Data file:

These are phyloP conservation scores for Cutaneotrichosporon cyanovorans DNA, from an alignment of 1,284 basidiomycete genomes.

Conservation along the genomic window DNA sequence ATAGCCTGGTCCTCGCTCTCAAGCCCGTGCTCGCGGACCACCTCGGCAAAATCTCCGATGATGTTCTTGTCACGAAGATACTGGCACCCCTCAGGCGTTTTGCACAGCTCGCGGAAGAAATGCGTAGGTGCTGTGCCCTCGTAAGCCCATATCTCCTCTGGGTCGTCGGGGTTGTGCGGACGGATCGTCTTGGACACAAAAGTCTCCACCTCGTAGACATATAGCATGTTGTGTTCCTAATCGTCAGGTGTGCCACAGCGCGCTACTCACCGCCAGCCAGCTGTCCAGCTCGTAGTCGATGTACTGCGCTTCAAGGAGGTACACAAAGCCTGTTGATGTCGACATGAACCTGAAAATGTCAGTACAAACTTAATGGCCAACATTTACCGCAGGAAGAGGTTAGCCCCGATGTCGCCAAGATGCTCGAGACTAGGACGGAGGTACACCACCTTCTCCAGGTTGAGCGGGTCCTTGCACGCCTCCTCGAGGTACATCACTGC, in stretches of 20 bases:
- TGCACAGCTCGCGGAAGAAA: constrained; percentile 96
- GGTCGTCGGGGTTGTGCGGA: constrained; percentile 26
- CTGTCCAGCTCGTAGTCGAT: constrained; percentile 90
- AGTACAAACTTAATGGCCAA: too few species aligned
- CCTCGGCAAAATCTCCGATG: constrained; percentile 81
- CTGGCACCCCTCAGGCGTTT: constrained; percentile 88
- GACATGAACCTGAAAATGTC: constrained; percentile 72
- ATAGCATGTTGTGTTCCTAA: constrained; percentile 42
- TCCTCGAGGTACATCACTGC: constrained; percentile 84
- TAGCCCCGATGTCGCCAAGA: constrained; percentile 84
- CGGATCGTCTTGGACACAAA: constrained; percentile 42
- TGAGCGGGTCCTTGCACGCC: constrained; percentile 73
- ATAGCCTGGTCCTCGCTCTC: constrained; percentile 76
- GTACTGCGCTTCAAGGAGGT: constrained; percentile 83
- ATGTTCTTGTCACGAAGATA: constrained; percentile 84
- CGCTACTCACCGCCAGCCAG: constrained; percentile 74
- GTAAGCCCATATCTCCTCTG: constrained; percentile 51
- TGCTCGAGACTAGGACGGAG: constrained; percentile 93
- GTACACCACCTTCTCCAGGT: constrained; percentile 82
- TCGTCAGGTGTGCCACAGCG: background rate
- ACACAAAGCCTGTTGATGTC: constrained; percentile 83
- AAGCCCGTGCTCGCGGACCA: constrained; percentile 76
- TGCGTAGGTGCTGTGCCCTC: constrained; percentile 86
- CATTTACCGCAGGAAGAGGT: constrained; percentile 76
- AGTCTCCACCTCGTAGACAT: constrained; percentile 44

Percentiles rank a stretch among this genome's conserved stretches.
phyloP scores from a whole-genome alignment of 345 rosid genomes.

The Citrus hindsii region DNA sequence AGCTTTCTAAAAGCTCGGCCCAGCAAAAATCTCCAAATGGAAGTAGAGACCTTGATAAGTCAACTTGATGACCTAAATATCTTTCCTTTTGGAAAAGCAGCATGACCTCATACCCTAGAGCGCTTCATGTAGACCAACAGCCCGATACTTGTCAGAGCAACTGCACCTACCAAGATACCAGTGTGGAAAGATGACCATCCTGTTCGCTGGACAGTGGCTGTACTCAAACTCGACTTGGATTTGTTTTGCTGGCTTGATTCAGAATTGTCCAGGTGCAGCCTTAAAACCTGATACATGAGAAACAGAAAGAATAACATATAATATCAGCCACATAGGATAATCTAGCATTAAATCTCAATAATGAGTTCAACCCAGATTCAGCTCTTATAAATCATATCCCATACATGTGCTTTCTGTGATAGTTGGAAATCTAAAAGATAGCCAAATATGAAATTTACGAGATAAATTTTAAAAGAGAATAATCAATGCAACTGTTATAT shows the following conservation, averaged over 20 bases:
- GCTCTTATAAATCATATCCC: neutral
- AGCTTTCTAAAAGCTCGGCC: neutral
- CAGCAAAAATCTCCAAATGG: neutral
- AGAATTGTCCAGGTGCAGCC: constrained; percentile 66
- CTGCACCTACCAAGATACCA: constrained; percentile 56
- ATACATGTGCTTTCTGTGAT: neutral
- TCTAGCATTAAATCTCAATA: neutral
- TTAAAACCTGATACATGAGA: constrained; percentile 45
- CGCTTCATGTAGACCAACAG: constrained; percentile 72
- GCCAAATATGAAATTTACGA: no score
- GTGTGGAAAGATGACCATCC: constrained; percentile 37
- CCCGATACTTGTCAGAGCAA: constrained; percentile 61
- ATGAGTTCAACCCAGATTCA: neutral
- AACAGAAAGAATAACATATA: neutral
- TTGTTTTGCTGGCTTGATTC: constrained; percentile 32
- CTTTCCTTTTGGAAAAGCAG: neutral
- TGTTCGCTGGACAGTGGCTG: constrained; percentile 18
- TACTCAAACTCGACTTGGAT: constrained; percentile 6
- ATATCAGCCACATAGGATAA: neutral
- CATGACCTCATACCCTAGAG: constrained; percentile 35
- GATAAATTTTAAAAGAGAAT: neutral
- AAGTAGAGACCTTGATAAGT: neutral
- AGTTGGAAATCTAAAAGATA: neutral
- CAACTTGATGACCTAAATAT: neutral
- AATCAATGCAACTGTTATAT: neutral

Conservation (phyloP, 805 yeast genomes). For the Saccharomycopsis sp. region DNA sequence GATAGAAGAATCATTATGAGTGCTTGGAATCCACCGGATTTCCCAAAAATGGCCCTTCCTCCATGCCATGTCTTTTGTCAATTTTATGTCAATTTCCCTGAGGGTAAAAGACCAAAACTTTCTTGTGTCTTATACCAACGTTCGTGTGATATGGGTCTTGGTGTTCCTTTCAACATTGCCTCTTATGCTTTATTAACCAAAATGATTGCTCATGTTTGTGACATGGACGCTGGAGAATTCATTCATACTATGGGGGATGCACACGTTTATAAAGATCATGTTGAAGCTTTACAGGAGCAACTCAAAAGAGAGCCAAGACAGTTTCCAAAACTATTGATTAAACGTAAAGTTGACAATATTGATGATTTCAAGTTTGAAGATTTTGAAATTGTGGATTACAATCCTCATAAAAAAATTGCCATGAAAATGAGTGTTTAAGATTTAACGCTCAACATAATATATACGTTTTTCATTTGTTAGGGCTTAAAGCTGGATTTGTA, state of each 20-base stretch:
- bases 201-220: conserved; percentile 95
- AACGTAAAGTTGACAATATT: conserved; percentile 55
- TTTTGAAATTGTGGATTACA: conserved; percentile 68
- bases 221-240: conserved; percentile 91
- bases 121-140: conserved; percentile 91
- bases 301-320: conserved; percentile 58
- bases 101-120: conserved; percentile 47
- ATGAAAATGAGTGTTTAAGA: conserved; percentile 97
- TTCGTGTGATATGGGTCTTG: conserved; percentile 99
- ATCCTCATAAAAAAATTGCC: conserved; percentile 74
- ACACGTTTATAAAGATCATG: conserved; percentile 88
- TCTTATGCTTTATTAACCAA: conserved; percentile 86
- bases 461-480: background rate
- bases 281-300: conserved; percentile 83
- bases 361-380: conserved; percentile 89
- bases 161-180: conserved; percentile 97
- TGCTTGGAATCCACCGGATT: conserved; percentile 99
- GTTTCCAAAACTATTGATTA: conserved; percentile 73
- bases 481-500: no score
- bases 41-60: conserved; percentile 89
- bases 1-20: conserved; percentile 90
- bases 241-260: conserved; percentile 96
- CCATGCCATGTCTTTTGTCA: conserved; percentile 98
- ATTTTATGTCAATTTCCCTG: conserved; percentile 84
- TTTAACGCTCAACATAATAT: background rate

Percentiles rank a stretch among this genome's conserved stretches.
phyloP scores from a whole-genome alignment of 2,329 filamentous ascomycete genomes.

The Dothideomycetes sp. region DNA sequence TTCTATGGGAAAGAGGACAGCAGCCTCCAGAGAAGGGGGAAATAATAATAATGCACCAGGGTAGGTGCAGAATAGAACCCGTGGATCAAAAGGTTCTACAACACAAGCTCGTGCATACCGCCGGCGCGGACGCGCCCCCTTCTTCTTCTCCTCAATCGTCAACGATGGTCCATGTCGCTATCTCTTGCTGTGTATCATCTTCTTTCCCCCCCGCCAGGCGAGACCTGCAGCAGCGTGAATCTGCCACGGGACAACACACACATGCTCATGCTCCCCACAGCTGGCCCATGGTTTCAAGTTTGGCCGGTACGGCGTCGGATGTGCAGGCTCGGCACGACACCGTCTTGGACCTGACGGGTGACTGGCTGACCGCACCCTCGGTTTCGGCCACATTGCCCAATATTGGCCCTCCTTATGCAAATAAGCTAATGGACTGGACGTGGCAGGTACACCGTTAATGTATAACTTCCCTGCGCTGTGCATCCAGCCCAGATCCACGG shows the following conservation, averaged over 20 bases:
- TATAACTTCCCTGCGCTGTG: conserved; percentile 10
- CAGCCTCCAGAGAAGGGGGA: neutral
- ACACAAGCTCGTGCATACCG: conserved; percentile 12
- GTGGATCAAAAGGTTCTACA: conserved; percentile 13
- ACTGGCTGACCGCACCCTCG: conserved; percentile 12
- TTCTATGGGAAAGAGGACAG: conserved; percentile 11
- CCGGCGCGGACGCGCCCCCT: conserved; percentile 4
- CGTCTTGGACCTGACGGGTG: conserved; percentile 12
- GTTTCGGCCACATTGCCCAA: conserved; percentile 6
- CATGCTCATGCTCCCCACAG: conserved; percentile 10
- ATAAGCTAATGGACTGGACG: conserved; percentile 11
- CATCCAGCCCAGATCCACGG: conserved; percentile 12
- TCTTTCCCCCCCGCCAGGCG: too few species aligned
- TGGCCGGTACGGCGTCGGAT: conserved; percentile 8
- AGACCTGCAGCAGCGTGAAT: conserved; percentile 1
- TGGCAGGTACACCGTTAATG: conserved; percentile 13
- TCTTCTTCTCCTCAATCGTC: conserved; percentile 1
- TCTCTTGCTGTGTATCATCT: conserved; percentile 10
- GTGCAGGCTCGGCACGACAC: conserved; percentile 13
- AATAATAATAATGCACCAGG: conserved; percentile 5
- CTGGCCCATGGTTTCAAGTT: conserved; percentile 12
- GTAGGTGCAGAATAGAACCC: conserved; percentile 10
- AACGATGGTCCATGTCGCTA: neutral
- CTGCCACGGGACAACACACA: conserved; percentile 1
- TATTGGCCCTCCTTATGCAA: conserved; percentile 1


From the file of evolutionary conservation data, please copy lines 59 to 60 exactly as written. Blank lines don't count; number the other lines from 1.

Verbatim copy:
- TTTTGAAATTGTGGATTACA: conserved; percentile 68
- bases 221-240: conserved; percentile 91